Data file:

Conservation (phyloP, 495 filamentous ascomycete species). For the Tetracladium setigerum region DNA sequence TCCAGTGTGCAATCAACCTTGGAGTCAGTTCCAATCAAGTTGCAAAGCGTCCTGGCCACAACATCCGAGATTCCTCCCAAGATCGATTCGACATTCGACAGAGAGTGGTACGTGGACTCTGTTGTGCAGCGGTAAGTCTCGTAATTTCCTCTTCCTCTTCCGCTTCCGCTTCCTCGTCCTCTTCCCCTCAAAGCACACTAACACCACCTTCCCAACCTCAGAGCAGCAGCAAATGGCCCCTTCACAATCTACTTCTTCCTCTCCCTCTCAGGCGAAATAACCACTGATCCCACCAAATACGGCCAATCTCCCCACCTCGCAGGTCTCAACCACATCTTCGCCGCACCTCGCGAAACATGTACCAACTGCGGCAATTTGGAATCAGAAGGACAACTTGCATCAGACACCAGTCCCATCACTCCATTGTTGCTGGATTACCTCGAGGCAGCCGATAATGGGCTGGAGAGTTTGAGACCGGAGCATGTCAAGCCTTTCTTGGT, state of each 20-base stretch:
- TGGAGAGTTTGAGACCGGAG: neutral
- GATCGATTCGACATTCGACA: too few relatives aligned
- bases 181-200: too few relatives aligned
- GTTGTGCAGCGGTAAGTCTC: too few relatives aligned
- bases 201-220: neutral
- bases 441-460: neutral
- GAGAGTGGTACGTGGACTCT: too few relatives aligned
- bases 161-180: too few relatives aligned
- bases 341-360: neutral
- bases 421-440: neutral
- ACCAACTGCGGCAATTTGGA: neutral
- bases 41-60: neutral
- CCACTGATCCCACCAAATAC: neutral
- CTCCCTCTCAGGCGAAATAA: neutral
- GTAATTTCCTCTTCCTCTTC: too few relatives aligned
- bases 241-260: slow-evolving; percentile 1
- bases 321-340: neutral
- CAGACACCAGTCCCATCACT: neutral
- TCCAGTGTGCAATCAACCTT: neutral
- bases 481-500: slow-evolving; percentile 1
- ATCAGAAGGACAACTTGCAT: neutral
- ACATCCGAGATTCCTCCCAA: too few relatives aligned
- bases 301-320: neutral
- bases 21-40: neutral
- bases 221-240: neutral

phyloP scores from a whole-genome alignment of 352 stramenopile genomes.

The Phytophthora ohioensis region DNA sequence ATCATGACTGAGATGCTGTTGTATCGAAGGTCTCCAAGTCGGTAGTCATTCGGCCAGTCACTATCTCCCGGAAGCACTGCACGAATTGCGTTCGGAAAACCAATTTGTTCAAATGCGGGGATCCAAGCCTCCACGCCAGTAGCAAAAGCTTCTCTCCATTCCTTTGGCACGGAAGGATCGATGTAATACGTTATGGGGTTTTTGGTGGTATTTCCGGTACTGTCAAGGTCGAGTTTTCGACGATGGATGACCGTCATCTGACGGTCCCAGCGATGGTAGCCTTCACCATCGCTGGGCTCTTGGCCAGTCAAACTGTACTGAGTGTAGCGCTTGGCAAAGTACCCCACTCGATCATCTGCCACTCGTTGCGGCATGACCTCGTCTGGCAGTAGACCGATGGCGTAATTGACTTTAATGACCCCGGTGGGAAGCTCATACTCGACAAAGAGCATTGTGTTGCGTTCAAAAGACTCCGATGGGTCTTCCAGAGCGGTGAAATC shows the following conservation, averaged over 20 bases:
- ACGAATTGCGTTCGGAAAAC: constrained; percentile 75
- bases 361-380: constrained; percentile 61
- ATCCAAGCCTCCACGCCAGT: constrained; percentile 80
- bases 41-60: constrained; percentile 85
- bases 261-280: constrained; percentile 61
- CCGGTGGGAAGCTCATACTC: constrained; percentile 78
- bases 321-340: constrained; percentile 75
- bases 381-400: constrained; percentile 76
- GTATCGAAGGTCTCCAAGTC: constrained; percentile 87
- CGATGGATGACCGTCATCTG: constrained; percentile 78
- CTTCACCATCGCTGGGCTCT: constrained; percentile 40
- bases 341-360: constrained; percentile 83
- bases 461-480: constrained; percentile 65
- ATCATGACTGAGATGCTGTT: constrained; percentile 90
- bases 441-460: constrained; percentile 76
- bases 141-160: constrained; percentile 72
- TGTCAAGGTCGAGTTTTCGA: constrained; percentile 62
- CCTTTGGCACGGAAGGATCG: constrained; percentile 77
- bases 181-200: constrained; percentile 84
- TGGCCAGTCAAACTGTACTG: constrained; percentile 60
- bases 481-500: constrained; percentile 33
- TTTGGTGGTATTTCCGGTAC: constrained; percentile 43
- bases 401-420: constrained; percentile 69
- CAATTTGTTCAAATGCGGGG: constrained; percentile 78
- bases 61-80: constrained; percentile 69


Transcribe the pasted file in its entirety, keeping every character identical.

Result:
Conservation (phyloP, 495 filamentous ascomycete species). For the Tetracladium setigerum region DNA sequence TCCAGTGTGCAATCAACCTTGGAGTCAGTTCCAATCAAGTTGCAAAGCGTCCTGGCCACAACATCCGAGATTCCTCCCAAGATCGATTCGACATTCGACAGAGAGTGGTACGTGGACTCTGTTGTGCAGCGGTAAGTCTCGTAATTTCCTCTTCCTCTTCCGCTTCCGCTTCCTCGTCCTCTTCCCCTCAAAGCACACTAACACCACCTTCCCAACCTCAGAGCAGCAGCAAATGGCCCCTTCACAATCTACTTCTTCCTCTCCCTCTCAGGCGAAATAACCACTGATCCCACCAAATACGGCCAATCTCCCCACCTCGCAGGTCTCAACCACATCTTCGCCGCACCTCGCGAAACATGTACCAACTGCGGCAATTTGGAATCAGAAGGACAACTTGCATCAGACACCAGTCCCATCACTCCATTGTTGCTGGATTACCTCGAGGCAGCCGATAATGGGCTGGAGAGTTTGAGACCGGAGCATGTCAAGCCTTTCTTGGT, state of each 20-base stretch:
- TGGAGAGTTTGAGACCGGAG: neutral
- GATCGATTCGACATTCGACA: too few relatives aligned
- bases 181-200: too few relatives aligned
- GTTGTGCAGCGGTAAGTCTC: too few relatives aligned
- bases 201-220: neutral
- bases 441-460: neutral
- GAGAGTGGTACGTGGACTCT: too few relatives aligned
- bases 161-180: too few relatives aligned
- bases 341-360: neutral
- bases 421-440: neutral
- ACCAACTGCGGCAATTTGGA: neutral
- bases 41-60: neutral
- CCACTGATCCCACCAAATAC: neutral
- CTCCCTCTCAGGCGAAATAA: neutral
- GTAATTTCCTCTTCCTCTTC: too few relatives aligned
- bases 241-260: slow-evolving; percentile 1
- bases 321-340: neutral
- CAGACACCAGTCCCATCACT: neutral
- TCCAGTGTGCAATCAACCTT: neutral
- bases 481-500: slow-evolving; percentile 1
- ATCAGAAGGACAACTTGCAT: neutral
- ACATCCGAGATTCCTCCCAA: too few relatives aligned
- bases 301-320: neutral
- bases 21-40: neutral
- bases 221-240: neutral

phyloP scores from a whole-genome alignment of 352 stramenopile genomes.

The Phytophthora ohioensis region DNA sequence ATCATGACTGAGATGCTGTTGTATCGAAGGTCTCCAAGTCGGTAGTCATTCGGCCAGTCACTATCTCCCGGAAGCACTGCACGAATTGCGTTCGGAAAACCAATTTGTTCAAATGCGGGGATCCAAGCCTCCACGCCAGTAGCAAAAGCTTCTCTCCATTCCTTTGGCACGGAAGGATCGATGTAATACGTTATGGGGTTTTTGGTGGTATTTCCGGTACTGTCAAGGTCGAGTTTTCGACGATGGATGACCGTCATCTGACGGTCCCAGCGATGGTAGCCTTCACCATCGCTGGGCTCTTGGCCAGTCAAACTGTACTGAGTGTAGCGCTTGGCAAAGTACCCCACTCGATCATCTGCCACTCGTTGCGGCATGACCTCGTCTGGCAGTAGACCGATGGCGTAATTGACTTTAATGACCCCGGTGGGAAGCTCATACTCGACAAAGAGCATTGTGTTGCGTTCAAAAGACTCCGATGGGTCTTCCAGAGCGGTGAAATC shows the following conservation, averaged over 20 bases:
- ACGAATTGCGTTCGGAAAAC: constrained; percentile 75
- bases 361-380: constrained; percentile 61
- ATCCAAGCCTCCACGCCAGT: constrained; percentile 80
- bases 41-60: constrained; percentile 85
- bases 261-280: constrained; percentile 61
- CCGGTGGGAAGCTCATACTC: constrained; percentile 78
- bases 321-340: constrained; percentile 75
- bases 381-400: constrained; percentile 76
- GTATCGAAGGTCTCCAAGTC: constrained; percentile 87
- CGATGGATGACCGTCATCTG: constrained; percentile 78
- CTTCACCATCGCTGGGCTCT: constrained; percentile 40
- bases 341-360: constrained; percentile 83
- bases 461-480: constrained; percentile 65
- ATCATGACTGAGATGCTGTT: constrained; percentile 90
- bases 441-460: constrained; percentile 76
- bases 141-160: constrained; percentile 72
- TGTCAAGGTCGAGTTTTCGA: constrained; percentile 62
- CCTTTGGCACGGAAGGATCG: constrained; percentile 77
- bases 181-200: constrained; percentile 84
- TGGCCAGTCAAACTGTACTG: constrained; percentile 60
- bases 481-500: constrained; percentile 33
- TTTGGTGGTATTTCCGGTAC: constrained; percentile 43
- bases 401-420: constrained; percentile 69
- CAATTTGTTCAAATGCGGGG: constrained; percentile 78
- bases 61-80: constrained; percentile 69